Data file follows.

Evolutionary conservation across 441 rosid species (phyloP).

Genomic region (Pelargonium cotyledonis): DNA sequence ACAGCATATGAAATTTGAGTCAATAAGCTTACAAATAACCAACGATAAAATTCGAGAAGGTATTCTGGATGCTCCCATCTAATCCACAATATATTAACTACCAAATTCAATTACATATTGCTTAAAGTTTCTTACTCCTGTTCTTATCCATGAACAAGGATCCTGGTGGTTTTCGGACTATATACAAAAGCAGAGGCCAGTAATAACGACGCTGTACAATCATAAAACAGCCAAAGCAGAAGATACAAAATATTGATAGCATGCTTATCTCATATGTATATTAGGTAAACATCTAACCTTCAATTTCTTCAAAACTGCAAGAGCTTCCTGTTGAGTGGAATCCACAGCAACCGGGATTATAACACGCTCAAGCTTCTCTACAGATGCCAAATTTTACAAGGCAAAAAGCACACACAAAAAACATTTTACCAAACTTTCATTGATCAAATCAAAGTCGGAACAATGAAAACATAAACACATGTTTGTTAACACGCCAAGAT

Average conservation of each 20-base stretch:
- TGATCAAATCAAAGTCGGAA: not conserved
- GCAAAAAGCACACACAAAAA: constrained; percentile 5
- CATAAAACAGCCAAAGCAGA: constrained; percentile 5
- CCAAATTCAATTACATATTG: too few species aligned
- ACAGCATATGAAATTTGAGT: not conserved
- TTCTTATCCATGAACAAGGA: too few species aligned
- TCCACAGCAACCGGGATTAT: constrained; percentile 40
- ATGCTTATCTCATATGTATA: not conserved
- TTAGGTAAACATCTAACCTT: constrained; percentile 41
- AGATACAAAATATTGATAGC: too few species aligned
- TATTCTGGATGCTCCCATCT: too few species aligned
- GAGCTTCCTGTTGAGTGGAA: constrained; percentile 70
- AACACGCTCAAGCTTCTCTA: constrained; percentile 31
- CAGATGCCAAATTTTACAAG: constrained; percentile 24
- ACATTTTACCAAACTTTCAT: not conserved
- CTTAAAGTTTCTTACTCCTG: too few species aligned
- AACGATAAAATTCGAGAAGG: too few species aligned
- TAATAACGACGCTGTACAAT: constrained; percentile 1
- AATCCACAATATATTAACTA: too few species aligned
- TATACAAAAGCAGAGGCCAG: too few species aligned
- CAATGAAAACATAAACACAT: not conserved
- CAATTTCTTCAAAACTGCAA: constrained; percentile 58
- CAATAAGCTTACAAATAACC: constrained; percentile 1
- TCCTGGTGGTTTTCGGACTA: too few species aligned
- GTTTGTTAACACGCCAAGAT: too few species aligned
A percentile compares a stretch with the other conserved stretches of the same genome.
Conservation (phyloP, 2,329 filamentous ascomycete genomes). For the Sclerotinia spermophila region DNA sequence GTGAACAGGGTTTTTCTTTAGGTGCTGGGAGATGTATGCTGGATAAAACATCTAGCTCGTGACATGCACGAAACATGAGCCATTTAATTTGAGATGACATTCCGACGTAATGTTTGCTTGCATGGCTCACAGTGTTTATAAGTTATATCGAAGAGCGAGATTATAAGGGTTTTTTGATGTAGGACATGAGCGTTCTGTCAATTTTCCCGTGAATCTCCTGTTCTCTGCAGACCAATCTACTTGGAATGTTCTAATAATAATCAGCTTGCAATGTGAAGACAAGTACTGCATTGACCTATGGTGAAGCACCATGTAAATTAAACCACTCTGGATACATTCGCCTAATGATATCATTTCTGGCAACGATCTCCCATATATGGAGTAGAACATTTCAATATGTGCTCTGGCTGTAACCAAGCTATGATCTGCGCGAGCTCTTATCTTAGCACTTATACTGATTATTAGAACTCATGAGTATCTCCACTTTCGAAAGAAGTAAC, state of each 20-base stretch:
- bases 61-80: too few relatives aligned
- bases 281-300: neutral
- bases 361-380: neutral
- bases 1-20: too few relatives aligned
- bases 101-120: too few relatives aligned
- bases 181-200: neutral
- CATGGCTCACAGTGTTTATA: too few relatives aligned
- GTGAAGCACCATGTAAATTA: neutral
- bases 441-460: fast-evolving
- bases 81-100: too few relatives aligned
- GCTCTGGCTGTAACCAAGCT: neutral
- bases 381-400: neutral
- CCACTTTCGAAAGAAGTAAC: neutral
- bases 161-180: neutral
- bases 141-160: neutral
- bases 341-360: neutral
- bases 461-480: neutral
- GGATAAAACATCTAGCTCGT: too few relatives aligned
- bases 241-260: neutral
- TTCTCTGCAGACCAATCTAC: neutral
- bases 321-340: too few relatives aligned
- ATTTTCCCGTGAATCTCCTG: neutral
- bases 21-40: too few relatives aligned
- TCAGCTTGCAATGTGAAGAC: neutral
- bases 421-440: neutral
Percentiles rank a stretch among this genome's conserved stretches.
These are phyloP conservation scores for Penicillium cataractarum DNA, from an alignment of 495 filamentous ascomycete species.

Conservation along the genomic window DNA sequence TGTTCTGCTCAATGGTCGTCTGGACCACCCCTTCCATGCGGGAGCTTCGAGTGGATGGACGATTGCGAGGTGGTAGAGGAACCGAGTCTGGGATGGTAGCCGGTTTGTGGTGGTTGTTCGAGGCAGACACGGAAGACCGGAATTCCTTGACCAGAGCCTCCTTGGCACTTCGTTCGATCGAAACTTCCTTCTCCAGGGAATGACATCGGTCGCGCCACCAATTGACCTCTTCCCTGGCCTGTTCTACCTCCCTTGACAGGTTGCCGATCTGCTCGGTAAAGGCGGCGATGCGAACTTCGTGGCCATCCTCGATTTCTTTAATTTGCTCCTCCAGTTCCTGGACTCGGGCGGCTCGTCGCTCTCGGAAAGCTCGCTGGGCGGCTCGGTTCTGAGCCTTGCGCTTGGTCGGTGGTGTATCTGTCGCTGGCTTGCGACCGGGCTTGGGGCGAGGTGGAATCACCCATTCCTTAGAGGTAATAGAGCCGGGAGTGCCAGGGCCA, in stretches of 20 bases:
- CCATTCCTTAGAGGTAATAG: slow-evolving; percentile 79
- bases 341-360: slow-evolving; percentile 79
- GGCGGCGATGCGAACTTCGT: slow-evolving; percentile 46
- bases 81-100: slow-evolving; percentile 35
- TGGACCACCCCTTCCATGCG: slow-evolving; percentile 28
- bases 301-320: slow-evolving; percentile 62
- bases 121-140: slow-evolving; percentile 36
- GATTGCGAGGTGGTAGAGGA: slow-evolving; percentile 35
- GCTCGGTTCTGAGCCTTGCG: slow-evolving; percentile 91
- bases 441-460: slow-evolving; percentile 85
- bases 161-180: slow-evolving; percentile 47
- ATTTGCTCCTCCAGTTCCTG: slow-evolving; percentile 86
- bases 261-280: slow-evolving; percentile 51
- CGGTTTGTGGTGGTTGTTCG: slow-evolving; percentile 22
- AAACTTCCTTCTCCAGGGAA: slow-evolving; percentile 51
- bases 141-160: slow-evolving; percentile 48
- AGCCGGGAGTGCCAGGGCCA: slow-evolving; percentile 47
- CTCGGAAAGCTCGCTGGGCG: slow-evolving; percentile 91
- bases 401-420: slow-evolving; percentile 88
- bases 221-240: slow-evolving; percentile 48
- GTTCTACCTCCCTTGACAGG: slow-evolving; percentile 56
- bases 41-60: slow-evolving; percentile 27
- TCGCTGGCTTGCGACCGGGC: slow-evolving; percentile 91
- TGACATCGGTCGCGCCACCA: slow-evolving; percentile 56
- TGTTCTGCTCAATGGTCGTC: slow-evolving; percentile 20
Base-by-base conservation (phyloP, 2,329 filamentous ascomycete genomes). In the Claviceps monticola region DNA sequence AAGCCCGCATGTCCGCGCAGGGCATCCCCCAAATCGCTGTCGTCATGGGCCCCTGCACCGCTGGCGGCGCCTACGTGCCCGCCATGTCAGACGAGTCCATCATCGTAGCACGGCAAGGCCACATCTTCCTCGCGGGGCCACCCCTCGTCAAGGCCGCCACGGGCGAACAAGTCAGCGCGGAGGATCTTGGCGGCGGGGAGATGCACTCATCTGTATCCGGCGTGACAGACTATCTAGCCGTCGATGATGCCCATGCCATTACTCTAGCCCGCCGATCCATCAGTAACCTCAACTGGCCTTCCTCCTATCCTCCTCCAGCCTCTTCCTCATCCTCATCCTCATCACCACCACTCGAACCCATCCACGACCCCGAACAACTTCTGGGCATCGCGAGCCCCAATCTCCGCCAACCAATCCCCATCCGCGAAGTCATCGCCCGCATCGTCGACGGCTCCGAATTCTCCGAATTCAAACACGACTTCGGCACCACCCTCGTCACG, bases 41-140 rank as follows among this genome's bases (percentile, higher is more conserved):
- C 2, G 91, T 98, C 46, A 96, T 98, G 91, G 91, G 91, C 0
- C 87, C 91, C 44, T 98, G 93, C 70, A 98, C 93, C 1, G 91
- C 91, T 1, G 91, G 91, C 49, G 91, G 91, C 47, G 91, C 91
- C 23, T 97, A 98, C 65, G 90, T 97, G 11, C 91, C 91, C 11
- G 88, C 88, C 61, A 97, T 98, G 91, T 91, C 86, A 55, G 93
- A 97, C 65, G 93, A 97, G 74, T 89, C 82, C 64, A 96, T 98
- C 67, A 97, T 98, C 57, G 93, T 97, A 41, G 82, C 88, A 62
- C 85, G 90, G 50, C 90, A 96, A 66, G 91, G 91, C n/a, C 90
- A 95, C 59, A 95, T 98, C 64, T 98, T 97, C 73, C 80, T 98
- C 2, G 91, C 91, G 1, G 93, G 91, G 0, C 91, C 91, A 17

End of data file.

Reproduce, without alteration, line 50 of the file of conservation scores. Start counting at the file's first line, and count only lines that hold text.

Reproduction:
- TTCTCTGCAGACCAATCTAC: neutral